Vulnerabilities to disease are social and political, as well as biological. The framing and consequences of government responses can also have biopolitical implications for those who are vulnerable, as certain groups of people end up being more vulnerable to mortality than others. Outbreaks lay bare social and political inequalities. In some instances, we know who the vulnerable are and can help direct attention towards them. Here in the UK, attention has been drawn in recent days to homeless peoples, as shelters face closure in the face of COVID-19. However, other groups might be rendered vulnerable by the outbreak but not be easily visible. In this respect, attention needs to be broadened from a focus on the medically vulnerable, to those with very limited social networks and/or limited economic means.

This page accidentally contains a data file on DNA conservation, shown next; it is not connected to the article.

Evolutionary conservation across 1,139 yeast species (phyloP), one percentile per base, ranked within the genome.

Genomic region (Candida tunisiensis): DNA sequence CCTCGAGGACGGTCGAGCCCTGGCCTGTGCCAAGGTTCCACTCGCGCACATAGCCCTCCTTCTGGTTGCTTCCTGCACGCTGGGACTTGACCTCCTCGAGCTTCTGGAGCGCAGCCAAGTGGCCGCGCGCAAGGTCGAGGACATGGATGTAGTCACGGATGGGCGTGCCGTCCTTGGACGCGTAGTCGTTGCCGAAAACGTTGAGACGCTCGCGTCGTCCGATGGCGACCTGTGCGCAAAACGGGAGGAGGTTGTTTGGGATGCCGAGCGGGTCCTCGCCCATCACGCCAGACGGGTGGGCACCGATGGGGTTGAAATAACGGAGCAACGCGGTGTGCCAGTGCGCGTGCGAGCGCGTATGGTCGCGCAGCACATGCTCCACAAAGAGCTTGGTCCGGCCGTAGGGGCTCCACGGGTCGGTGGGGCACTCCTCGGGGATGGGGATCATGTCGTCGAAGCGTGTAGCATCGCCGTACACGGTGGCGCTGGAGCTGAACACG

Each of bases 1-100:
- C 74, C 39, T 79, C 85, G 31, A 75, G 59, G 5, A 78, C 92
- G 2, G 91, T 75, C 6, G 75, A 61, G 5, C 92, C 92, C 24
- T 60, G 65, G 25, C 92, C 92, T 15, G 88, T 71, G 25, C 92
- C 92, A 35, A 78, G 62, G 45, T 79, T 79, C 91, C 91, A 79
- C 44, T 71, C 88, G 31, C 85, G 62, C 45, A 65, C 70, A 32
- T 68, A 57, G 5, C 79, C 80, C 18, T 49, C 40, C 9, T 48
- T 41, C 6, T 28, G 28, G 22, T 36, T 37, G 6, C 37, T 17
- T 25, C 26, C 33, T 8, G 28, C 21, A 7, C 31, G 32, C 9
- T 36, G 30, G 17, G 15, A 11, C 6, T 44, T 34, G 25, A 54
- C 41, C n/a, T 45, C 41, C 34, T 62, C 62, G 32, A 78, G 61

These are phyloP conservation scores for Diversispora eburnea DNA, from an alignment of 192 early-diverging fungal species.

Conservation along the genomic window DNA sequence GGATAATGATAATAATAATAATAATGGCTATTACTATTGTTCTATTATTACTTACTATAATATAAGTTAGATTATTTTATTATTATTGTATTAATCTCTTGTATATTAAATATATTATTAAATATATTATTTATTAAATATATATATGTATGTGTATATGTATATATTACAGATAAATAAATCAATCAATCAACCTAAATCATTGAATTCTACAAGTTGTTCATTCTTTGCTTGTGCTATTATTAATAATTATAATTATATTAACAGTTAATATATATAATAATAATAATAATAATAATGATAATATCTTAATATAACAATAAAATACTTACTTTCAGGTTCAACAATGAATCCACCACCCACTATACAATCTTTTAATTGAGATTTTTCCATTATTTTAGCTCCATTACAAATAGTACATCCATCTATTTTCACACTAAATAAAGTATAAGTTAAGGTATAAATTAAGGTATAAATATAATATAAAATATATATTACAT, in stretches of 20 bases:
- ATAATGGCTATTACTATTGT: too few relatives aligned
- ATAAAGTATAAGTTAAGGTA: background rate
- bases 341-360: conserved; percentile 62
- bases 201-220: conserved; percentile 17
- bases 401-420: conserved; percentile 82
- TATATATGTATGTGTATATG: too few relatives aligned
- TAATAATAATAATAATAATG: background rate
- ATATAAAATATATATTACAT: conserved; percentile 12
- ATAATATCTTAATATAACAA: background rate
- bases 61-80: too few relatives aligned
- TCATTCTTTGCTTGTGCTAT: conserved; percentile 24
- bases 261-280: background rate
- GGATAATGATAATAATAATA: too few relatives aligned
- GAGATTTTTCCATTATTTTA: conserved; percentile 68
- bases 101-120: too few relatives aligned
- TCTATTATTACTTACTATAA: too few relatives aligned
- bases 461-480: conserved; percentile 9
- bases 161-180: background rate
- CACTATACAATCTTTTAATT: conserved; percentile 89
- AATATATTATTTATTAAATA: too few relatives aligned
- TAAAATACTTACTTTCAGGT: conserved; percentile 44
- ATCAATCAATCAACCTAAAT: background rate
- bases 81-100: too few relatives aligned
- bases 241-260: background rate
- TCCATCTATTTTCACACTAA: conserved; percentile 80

Head teachers in Inner London, for example, are concerned that the closure of schools will prevent children currently receiving free school meals from accessing nutritional food, and generate widespread food poverty. We also need to keep an eye out for those whose livelihoods depend on social interactions and relations which make ‘household quarantine’ impossible. Considerations of social differences and vulnerability need to be incorporated into the assumptions about the public’s ability to comply with control measures and advice (e.g. are the current measures much too middle class, given that official advice is to have food delivered if you are in home isolation?). Equally, are important heterogeneities and inequalities further obscured in the averages that are characteristic of mathematical models, hiding pockets of vulnerability?